In more concrete terms, we’re taking longer and longer to acquire the traditional trappings of adulthood. We’re getting married later, reproducing later, starting careers later. The degree to which this is a choice our generations are making for themselves, or whether it’s a direct consequence of choices made by previous generations, is besides the point (in this instance, at least).

The degree to which these delays/postponements are good or bad things overall is also not really worth discussing. Whatever works for the individuals involved. Raising our son is the hardest thing either my wife or I have ever done (which speaks volumes about how fortunate we’ve both been, I know). We’ve both come to it later than our parents did, who came to it later than theirs. This means we’ve both got a decent amount of financial, professional, and personal capital to fall back on, and we’ve still found it immensely taxing. I can’t imagine how tough it would have been if we hadn’t had the time to build up those reserves beforehand. But that’s just us. A couple of my friends from school have kids who’ll be starting secondary education soon enough themselves, and they seem perfectly happy with their lot.

Which is why I’m not so quick to judge Tonari-san and his remote-controlled car. It is a touch childish, but it’s no worse than the hour or two I sometimes manage to carve out for myself at weekends to play Civilization IV. Or the model train sets some of my friends’ fathers had in their lofts when I was a kid. It’s harmless, he seems to enjoy it, and doesn’t seem to be precious about letting his kids have a go when they want. Of course he’s only got daughters so they’re not interested all that often.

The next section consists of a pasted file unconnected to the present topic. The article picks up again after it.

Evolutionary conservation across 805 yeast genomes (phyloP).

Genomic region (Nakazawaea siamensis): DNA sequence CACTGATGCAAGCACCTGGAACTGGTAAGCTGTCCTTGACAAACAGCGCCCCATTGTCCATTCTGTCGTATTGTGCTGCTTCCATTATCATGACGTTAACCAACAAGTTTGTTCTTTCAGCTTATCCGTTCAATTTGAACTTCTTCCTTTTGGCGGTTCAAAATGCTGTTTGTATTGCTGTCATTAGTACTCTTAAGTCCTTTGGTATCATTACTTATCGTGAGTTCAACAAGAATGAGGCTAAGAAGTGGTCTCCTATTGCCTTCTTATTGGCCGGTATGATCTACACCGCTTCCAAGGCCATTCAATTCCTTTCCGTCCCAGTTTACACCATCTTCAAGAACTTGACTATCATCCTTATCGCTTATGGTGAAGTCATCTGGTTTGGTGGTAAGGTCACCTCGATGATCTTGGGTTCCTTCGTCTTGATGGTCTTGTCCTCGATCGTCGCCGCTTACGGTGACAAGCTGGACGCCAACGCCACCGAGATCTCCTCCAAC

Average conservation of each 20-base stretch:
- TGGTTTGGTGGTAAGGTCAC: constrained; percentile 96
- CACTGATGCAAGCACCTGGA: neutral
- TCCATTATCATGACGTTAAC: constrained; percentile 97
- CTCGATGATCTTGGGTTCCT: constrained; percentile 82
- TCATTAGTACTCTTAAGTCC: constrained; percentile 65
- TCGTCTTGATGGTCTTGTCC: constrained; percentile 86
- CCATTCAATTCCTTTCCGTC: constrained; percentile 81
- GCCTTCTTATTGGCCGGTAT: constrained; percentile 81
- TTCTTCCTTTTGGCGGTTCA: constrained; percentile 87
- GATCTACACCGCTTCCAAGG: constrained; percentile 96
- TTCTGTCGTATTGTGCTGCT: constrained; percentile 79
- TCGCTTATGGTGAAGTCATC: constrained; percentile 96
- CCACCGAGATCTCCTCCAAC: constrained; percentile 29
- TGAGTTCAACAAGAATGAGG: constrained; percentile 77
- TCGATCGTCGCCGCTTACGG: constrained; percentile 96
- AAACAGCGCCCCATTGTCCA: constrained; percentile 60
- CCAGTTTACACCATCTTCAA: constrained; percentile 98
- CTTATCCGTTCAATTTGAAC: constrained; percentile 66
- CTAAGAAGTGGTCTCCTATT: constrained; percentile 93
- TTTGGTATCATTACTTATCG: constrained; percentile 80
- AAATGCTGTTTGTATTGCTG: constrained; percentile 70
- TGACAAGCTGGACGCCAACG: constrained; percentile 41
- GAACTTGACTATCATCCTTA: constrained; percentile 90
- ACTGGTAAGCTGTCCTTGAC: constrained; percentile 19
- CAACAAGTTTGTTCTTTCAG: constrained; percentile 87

I have no idea what goes on behind their front door, but I somehow doubt it’s a heaving shrine to Muscle Cars and Professional Wrestling. The RC car is certainly no more immature than some of the things Western men are encouraged to aspire to, and as an outlet for his masculine ego it actually seems pretty restrained.

Fair play to him, I say. It’s all very well harking back to an earlier golden age when men’s pastimes were those of proper adults: reading the newspaper; listening to the wireless; discussing the re-introduction of the gold standard; digging over their allotments; oppressing women. The good old days, eh? Men were men and women knew their place.

No. It’s better now, for the most. Not perfect, but better. There’s a difference between clinging on to lost youth and the occasional healthy indulgence [#6].

I’ve obviously been unable to enjoy my indulgence of choice recently because of my screwed-up wrist [#7]. It’s fucked up, not because of any RSI from the constant right-clicking on individual units (stack-attack automatic selection is rarely the best choice, don’t you find?), but because I spent the weekend laying a lawn, and getting the ground level was a fucking nightmare. I had to shift a good few hundred kilos of dirt around and reckon I must have wrenched something.

Worth it though, because now it looks exactly like this.

Clearly I was feeling like a proper man as I was doing this. This is what fathers, this is what men, do. They accept their responsibilities, dig holes, and improve their family’s home and surroundings. But mainly they dig holes. Maybe drill some holes as well [#8. No, wait..]. Or knock holes into a wall or cut them into a goddamn plank of wood.

Holes being very much the theme here.

So you can imagine the slight internal snort of derision I experience when I hear a whiney little electric motor start up across the way. Here’s me, being all mature, adult, and just damned manly, and he’s dicking around with his toys again. Imagine my surprise when I stick my head over the edge of the fucking massive hole I’d been digging, only to find it’s not his little car making that noise, but a drill. A proper drill in some proper wood and he appears to be making some kind of Wendy house for his kids, from scratch, like a proper man.